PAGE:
However, not all adults are aware of these benefits. Many adults live lives removed from the outdoors. Working with hesitant parents should involve sharing the many benefits of outdoor learning in a meaningful way. By sharing these benefits in a way that is both meaningful and tailored to the needs of your school community, you will help families see the value of their children spending time outdoors at school. The way you share this information with families will depend on your school and community context. If you have families that speak different languages in your class, sharing the information in their language can be helpful if you are able to translate it.

Some suggestions for sharing the many benefits of outdoor learning are:

  • one-on-one conversations with families
  • putting a fact about the benefits of outdoor learning in your weekly communications
  • sharing the benefits with families at a school open house or meet the teacher night
  • putting information on outdoor learning and its benefits on your class website, blog, or social media communications
  • sharing an outdoor highlight of the day using your class communication platform along with how it benefits the students (for example a photo of kids working together outdoors along with a brief explanation)
  • posters for your classroom or school (There are some in our “Get Outside Tool Kit”)
  • sharing handouts with families on the benefits or outdoor learning (You can also find these in our “Get Outside Tool Kit.”)
a boy using a magnifying glass to look at a leaf

Tip 3: Show Families How You Will Cover the Curriculum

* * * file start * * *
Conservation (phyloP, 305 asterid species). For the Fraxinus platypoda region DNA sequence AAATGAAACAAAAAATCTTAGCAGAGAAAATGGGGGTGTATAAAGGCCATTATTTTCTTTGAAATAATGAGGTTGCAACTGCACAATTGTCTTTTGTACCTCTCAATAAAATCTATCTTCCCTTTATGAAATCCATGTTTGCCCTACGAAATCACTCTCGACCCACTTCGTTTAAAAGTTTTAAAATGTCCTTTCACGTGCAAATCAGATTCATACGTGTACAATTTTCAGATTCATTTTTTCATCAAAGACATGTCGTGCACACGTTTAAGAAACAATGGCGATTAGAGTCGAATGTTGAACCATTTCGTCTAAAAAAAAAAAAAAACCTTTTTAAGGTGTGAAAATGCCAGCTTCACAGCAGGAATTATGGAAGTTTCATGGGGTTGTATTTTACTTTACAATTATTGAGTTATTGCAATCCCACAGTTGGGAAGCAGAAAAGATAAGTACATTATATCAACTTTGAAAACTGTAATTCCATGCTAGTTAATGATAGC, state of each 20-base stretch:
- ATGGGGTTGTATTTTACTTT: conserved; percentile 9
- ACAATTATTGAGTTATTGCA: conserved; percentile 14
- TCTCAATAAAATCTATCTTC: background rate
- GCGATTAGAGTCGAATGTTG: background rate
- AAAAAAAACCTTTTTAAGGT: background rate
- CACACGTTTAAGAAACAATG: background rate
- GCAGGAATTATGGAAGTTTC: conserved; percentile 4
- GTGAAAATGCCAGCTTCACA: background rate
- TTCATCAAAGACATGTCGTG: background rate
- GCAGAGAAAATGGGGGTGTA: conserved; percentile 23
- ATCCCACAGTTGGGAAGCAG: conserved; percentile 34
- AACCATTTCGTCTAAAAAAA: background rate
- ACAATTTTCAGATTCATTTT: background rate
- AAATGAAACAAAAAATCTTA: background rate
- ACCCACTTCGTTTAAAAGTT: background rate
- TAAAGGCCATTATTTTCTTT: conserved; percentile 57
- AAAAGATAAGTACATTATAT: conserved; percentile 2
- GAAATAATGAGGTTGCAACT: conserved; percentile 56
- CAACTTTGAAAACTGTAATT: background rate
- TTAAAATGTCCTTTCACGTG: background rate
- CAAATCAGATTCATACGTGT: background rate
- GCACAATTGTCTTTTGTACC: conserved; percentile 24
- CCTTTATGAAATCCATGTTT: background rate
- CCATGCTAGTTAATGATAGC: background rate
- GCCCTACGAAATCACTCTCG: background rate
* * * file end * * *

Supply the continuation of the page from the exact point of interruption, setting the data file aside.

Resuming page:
For families that are focused on academic achievement, outdoor learning may be viewed as just “play time.” They may view outdoor learning as a waste of valuable indoor learning time or traditional learning time. Working with hesitant parents who are concerned about academics may require you to be a bit proactive and share some of your planning and future outdoor learning activities with them. This way you can share how you will be meeting the curriculum through your outdoor learning activities but also that their students will be experiencing the benefits of outdoor learning as well.

If you use a platform such as SeeSaw to communicate with families, providing regular updates on what you are learning outside can be helpful to keep them on board. Providing photos of students being fully engaged in an outdoor project along with captions of how they are meeting the curriculum can help families to see that meaningful learning can take place without a textbook or computer screen.

Some tips for sharing your curriculum with families:

  • provide regular updates on what you will be doing during your outdoor learning time
  • share updates on your communication platform or class website/social media of what students have learned outside and how it meets the curriculum
  • if you use a communication platform that allows students to share, have students share in their own voice/words what they have learned outside

Tip 4: Make Outdoor Learning Easy for Families

For families that are already reluctant to have their students participate in outdoor education activities, the last thing you want to do is place an additional burden on families. Asking families to purchase new items or giving them a short period of time to provide supplies for an activity will only make them see outdoor education as something that makes extra work (and costs) for them. Instead, make things easy on families.

Ways to make outdoor learning easy for families: